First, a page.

Christian wayside crosses line the paths in the whole area. They are still contemporary memorials of Christians and testify to the historical settlement of Christianity in Freising. In addition to the monastery Weihenstephan, the Freising Cathedral st. Maria and St. Korbinian was cathedral church and bishop's seat of the former diocese of Freising is an important part of the historical development history of the region.

The peatland is a reminder of the former peat extraction. At the end of the 18th/beginning of the 19th century, peat appeared in the Erdinger Moos as a cheap fuel and heating material.

Different soil monuments and architectural monuments are also present on our site, as we can see on the Map from the BayernAtlas.

Visual appearance and landscape narrative

  • Which elements are essential for the landscape character?

The Freisinger Moos is a fen and spring fen area. Fens form in river lowlands and hollows at spring outlets. They grow only slightly in height and are interspersed with groundwater, spring water or seepage water up to the bog surface. Their vegetation is species-rich and consists mainly of reeds, rushes and mosses.

The landscape, characterized by small peat cuttings, scattered meadows and a close juxtaposition of different wet and wet meadows, offers habitat for a variety of plant and animal species typical of the fen.

  • Has the landscape been painted or otherwise depicted, when and whom? Which elements are essential?

Fritz Halberg-Krauss through his work "Holzfäller im Freisinger Moos" (1942), paint the beauty of the Freisinger Moor landscape. The moss green colour scheme is typical of the natural moor vegetation.The flowing transition of the wet areas to shrubs and forest elements still points to the past only slightly by humans influenced nature and water elements of the landscape.

Water and People

Accessibility and usability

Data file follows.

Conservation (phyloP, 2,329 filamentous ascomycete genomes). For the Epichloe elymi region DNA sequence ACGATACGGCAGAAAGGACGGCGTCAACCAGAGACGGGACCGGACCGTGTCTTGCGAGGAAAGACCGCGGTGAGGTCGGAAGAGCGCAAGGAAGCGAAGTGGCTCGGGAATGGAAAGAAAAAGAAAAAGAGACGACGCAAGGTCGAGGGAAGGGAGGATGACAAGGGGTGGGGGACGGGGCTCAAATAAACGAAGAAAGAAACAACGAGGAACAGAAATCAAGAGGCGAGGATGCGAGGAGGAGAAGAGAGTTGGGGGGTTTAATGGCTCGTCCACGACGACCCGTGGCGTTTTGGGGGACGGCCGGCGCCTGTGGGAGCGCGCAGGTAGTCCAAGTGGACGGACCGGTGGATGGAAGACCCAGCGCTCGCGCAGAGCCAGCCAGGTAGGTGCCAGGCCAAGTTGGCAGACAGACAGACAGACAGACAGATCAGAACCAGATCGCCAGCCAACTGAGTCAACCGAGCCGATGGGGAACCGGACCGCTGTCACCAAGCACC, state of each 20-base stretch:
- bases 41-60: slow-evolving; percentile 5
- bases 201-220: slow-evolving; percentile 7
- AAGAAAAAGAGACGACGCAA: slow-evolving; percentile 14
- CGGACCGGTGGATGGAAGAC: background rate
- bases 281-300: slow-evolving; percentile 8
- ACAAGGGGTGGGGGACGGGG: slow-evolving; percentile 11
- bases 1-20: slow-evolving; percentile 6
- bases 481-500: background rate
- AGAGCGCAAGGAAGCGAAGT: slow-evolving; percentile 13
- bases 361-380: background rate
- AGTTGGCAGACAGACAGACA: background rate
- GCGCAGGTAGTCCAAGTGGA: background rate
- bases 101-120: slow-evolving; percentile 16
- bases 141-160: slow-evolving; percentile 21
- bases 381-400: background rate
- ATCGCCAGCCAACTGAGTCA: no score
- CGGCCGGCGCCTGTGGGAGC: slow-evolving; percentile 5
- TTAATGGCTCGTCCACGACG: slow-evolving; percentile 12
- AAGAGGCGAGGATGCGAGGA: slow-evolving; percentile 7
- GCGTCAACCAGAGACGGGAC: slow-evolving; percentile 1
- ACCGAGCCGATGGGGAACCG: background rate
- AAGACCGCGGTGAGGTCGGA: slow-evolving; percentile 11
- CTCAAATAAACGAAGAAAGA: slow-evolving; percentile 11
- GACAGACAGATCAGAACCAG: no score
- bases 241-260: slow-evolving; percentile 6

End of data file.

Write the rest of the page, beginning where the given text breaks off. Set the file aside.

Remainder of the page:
• Where are your water areas accessible, and where not? How strong are spatial obstacles preventing access?

The watershed presents no obstacles to access. The project area is connected by the public road network and can be easily accessed using the public transport system from the city of Freising. In addition, the infrastructure of the area allows access by car as well as by alternative ways of transport such as bicycles, as the area is interconnected by a network of internal roads that facilitate mobility between settlements.

  • Who is using the spaces and how?

The predominant land use in the landscape area is due to farmers who cultivate the land for the production of agricultural products. Most of the land is extensively used as grassland, although a few farmers also keep cows or horses. The areas that are not used intensively, i.e. those that are more natural, are used by local residents as recreational areas. These are mainly renaturalised and partially rewetted moorland areas. The population also protects their private green spaces, thus contributing to the preservation of the rural character of the project area and its villages. In addition, there are some monuments which not only have a potential for tourism, but are also educationally valuable for all those who use the landscape area. The moorland can also be seen as such a monument, because it has formed over centuries and many rare plants live in it. These, as well as the soil, can tell their users stories about the years gone by when they take a closer look. In addition, and due to the different research projects of the Bavarian Forestry Administration the area is frequently visited by university students of the Hochschule Weihenstephan-Triesdorf and Technical University of Munich respectively.

Community Mapping

What is to be mapped here?

As already mentioned, the farmers in this area are one of the main actors, they are strongly rooted in this area and are to a large extent also dependent on it. However, there are not only farmers who have an interest in the area. There are also other interest groups, which are presented below and introduced in more detail.

These stakeholder groups were categorized for the project area as follows: